Armstrong Economics Blog/Behavioral Economics Re-Posted Dec 2, 2021 by Martin Armstrong
The global supply chain shortage amid rising inflation is abundantly prominent. The supply shortage could actually cause people to spend more despite rising prices. Adobe Analytics is already predicting a 10% increase in US online shopping purchases over the next month, totaling $207 billion. An Indiana Institute study explains “pandemic, panicked overbuying” amid shortages.
We all recall the toilet paper and water shortages at the beginning of the pandemic. Stores simply did not have these items in stock, and when they became available, people purchased more than they could possibly consume. Researchers found that scarcity triggered a desire to compensate for shortages by seeking abundance. The average consumer likely would not purchase $300 worth of toilet paper in one trip to the store, but under the pretense of scarcity, overspending impacts price judgments.
Consumers categorize purchases differently amid shortages as well. Typically, people associate a higher price tag with higher quality. “People who face scarcity are less likely to view less vs. more expensive options as belonging to different categories, and thus are open to differences at either or both ends of the price continuum,” co-author Ashok Lalwani stated.
Researchers at John Molson School of Business found two main methods consumers use to compensate for a lack of abundance: the scarcity-reduction route and the control-restoration route. The scarcity-reduction route will cause people to panic buy more than they need to reduce the prospect of running out. Coincidentally, this exacerbates the problem of shortages as people hoard items and they become unavailable to those who need them. The other method, the control-restoration route, occurs when people fear they cannot eliminate scarcity through efforts or spending (i.e., distractions or avoidance).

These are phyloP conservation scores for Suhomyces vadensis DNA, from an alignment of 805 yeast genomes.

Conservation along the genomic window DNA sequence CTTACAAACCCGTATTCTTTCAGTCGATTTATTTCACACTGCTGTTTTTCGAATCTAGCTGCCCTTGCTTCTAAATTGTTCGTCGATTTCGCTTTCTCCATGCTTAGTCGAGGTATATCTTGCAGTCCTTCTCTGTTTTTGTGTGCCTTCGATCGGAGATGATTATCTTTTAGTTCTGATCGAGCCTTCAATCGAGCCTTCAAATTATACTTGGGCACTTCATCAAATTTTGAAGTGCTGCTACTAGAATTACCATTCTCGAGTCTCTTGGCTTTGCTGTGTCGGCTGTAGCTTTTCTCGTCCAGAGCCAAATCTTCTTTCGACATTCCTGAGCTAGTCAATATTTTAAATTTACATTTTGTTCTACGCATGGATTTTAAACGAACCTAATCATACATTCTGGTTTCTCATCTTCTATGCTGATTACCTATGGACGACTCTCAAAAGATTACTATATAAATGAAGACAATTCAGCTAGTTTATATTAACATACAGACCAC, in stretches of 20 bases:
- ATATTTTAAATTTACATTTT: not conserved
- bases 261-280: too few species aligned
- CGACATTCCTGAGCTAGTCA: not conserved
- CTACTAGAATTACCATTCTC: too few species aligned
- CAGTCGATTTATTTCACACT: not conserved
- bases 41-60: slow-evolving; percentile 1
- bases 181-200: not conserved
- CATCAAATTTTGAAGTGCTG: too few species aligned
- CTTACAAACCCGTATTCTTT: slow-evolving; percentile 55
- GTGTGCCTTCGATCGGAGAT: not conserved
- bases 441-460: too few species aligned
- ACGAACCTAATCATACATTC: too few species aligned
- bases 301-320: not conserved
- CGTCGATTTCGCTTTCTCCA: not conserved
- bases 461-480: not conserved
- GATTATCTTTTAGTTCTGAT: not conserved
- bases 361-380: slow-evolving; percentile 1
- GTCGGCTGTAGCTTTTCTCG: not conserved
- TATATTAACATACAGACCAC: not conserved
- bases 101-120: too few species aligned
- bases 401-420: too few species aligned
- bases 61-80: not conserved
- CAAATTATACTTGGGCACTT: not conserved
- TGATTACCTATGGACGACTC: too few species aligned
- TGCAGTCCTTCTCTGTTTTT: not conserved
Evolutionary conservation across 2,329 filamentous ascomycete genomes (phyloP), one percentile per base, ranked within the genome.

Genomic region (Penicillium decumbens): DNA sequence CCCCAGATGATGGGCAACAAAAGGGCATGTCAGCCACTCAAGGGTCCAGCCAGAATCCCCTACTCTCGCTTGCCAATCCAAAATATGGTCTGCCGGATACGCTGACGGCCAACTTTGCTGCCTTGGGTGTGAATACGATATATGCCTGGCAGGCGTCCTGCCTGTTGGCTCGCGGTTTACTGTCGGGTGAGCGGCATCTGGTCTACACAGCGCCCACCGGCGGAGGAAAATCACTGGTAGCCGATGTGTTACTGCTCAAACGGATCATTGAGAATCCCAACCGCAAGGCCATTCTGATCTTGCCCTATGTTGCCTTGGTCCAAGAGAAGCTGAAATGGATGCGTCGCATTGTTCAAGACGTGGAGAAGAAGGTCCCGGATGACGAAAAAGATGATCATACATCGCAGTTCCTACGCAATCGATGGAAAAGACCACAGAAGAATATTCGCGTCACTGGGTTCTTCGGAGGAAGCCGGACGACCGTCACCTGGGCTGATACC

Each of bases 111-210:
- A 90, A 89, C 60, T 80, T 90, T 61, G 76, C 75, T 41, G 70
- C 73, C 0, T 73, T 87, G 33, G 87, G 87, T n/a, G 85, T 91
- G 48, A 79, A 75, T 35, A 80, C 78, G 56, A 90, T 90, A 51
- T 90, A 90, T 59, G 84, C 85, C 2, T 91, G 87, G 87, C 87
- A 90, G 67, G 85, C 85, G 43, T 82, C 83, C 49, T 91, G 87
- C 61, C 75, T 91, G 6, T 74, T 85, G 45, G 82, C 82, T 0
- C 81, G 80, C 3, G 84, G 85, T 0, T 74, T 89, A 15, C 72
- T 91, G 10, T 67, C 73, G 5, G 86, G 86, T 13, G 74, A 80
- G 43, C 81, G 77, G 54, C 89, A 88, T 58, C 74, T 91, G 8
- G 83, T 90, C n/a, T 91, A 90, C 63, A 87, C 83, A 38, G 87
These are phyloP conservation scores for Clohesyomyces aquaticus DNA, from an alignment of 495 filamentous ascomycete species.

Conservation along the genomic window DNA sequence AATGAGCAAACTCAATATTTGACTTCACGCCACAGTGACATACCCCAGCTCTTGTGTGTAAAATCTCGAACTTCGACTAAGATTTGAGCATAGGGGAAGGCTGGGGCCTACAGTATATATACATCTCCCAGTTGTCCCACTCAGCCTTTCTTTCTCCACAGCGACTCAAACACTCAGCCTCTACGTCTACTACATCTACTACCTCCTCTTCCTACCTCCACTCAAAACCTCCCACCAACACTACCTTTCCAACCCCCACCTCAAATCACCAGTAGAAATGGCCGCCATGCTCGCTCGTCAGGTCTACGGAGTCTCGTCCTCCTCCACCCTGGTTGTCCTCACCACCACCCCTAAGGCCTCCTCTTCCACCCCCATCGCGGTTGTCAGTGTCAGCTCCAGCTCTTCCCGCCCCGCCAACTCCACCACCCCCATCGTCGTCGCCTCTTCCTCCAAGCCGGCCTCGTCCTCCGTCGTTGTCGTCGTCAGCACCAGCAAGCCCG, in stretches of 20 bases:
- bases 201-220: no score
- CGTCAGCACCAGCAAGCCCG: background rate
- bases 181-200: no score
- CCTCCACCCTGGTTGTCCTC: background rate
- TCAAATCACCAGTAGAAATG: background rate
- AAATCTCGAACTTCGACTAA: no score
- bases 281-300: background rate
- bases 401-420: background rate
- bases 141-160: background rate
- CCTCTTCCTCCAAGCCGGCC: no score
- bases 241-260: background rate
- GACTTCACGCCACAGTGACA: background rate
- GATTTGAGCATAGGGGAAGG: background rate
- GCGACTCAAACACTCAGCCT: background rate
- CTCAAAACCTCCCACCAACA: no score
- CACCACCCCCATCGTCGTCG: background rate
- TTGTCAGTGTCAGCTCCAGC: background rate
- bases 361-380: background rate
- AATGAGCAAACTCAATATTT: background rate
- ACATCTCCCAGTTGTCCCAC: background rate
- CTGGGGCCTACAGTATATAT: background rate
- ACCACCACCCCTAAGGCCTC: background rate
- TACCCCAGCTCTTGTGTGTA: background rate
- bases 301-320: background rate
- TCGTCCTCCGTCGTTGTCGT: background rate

However, the typical consumer is compelled toward competitive shopping behavior amid shortages. The researchers at the John Molson School of Business found that seeing images of empty shelves could trigger an increased consumption response. In fact, many are prone to accidental stockpiling where they add a few additional items to their cart that ends up totaling to more money and resources than they need.
Hopefully, we do not see the same level of panic buying that we did during the beginning stages of the pandemic. However, holiday shoppers are quick to snatch up deals and pile up on items in fear that they may not be available tomorrow.